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ABC apprenticeship training gives job seekers, contractors the winning edge

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The construction industry has been among the hardest hit by the economic downturn over the past few years. According to the Bureau of Labor Statistics, http://www.bls.gov/iag/tgs/iag23.htm the unemployment rate runs far above the national and state average at 17 percent.

With this in mind, it seems odd to worry about a shortage of skilled workers. But contractors may soon find themselves again facing the dilemma of a shortfall in skilled craftworkers. A slow economy means there are not enough new people in the training pipeline to replace those who will leave.

It is anticipated that many of the older skilled workers who are currently dealing with unemployment may not return to the industry, opting instead for early retirement. This will make the skilled craftworker shortage much worse when the construction market rebounds. It takes years to train and advance from apprentice to skilled worker status.

The Associated Builders and Contractors of San Diego offers award-winning apprenticeship and craft training programs, providing excellent career opportunities through developing a well-trained, well-rounded workforce. ABC San Diego’s program is committed to graduating students with the latest knowledge and technological skills needed to perform at their best, in a fiercely competitive and ever-changing industry.

“The construction industry has grown more and more complex,” said ABC Apprenticeship Training Trust Chairman Matt Harbin. “Change comes quickly and our training programs must stay current to meet the demand for a more skilled work force. We’re proud of our students and their accomplishments.”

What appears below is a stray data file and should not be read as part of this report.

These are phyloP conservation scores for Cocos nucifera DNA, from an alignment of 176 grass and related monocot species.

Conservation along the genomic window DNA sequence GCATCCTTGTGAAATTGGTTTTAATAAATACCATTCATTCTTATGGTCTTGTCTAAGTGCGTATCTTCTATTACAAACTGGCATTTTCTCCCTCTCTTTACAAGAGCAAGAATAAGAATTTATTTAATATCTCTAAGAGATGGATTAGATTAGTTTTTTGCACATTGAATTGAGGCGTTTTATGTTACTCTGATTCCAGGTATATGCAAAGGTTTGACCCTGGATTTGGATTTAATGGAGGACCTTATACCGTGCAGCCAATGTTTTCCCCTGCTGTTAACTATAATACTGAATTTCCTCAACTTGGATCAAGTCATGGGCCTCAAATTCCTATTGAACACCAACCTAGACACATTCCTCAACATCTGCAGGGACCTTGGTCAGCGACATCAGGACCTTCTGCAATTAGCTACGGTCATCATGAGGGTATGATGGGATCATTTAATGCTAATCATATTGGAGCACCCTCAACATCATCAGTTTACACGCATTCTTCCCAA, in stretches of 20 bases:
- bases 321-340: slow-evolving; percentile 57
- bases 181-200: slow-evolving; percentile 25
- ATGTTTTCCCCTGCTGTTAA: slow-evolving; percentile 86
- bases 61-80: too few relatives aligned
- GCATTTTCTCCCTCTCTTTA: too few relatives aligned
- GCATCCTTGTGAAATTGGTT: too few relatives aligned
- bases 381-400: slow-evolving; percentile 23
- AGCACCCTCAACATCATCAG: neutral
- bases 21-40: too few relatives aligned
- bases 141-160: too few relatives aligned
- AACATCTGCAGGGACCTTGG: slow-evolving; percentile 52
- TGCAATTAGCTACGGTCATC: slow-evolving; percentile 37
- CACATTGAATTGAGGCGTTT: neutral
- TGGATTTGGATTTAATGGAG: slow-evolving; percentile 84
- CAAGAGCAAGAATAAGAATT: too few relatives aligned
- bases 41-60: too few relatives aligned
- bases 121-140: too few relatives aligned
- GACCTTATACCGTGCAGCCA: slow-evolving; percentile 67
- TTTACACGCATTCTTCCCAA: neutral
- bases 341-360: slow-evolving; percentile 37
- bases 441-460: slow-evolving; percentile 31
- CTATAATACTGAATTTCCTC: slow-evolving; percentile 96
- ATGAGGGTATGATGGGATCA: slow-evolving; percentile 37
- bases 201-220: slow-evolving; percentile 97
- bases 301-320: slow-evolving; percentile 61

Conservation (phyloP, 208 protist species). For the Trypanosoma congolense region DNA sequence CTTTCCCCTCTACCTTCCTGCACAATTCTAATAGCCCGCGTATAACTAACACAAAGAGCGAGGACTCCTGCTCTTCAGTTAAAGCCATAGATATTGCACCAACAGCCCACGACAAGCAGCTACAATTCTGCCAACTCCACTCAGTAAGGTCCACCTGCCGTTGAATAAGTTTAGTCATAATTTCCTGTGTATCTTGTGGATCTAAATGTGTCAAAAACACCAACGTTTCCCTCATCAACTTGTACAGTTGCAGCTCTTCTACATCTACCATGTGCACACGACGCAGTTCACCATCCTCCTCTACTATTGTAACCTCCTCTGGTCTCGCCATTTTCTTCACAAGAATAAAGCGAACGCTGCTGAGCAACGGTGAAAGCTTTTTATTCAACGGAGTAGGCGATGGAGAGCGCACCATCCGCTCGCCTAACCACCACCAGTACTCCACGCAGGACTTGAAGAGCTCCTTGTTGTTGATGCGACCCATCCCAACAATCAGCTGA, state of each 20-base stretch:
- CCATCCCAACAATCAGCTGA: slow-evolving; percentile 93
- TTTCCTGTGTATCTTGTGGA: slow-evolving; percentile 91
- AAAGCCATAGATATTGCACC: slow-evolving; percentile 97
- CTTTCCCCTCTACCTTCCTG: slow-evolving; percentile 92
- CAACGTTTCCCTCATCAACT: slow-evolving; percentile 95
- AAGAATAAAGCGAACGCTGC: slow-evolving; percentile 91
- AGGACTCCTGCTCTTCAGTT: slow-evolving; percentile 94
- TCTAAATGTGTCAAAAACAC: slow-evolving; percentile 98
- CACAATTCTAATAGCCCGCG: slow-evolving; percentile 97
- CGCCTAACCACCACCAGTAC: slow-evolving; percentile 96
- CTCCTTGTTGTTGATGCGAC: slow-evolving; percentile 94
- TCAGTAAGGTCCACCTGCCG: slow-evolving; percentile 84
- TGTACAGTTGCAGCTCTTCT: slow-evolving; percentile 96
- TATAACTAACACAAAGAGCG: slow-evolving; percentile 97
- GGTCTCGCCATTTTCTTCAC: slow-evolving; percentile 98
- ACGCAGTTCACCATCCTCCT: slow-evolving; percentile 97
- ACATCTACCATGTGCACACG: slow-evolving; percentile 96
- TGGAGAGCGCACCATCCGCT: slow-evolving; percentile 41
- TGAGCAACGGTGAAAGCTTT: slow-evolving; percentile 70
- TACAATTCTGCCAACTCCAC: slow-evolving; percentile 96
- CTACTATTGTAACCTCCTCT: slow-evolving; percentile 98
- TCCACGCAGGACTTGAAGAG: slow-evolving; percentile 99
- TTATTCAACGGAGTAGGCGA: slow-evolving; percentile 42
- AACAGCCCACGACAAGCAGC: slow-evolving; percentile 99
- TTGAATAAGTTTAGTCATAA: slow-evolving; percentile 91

Until the late 1970s, mechanical and electrical contractors were forced to join a union if they wanted to train their employees in a skilled trades apprenticeship program. A small but dedicated group of merit shop contractors founded ABC San Diego in 1976. The chapter’s first apprenticeship program standards were submitted to the state’s Department of Industrial Relations/Division of Apprenticeship Standards for approval several years later and ABC began training apprentice electricians. Plumbing and pipefitting programs were added, followed by the chapter’s sheet metal program. In 2005, the first class of Electronic Systems Technicians graduated. Since then, thousands of individuals have graduated from the ABC Apprenticeship and Craft Training Programs.

In 1970, 30 percent of the nation's construction was performed merit shop and six of the top 400 construction firms were ABC members. Today, merit shops accounts for more than 80 percent of all construction across the country, and ABC's membership has grown to include more than half of the top 400 construction companies in the United States.

Thanks to a unique partnership between ABC and the San Diego Community College District, all of the graduates also earned significant credit toward an Associate of Science degree through supplemental classroom instruction specific to their hands-on training programs in the various construction trades. Completion of remaining general education courses plus electives allows apprentices to graduate with their Associate’s degree at the same time they earn their apprenticeship certificates.

“A rigorous training program, state of the art training facility and a group of ABC contractors who are committed to training a skilled work force all contribute to the success and quality of the program. We are proud that our graduates are able to achieve their career goals at ABC,” said Apprenticeship Training Trust Executive Director Sherry Yarbrough.

ABC San Diego’s program has been awarded Accredited Training Sponsor Status from the National Center for Construction Education and Research (NCCER), assuring all its members of nationally recognized training for their craft professionals. NCCER is a nonprofit education foundation created to develop standardized construction, maintenance, and pipeline curricula with portable credentials and help address the critical skilled workforce shortage. NCCER is affiliated with the University of Florida's M.E. Rinker, Sr. School of Building Construction.

For more information, call Associated Builders and Contractors in San Diego at (858) 513-4700, or visit our website, www.abcsd.org.

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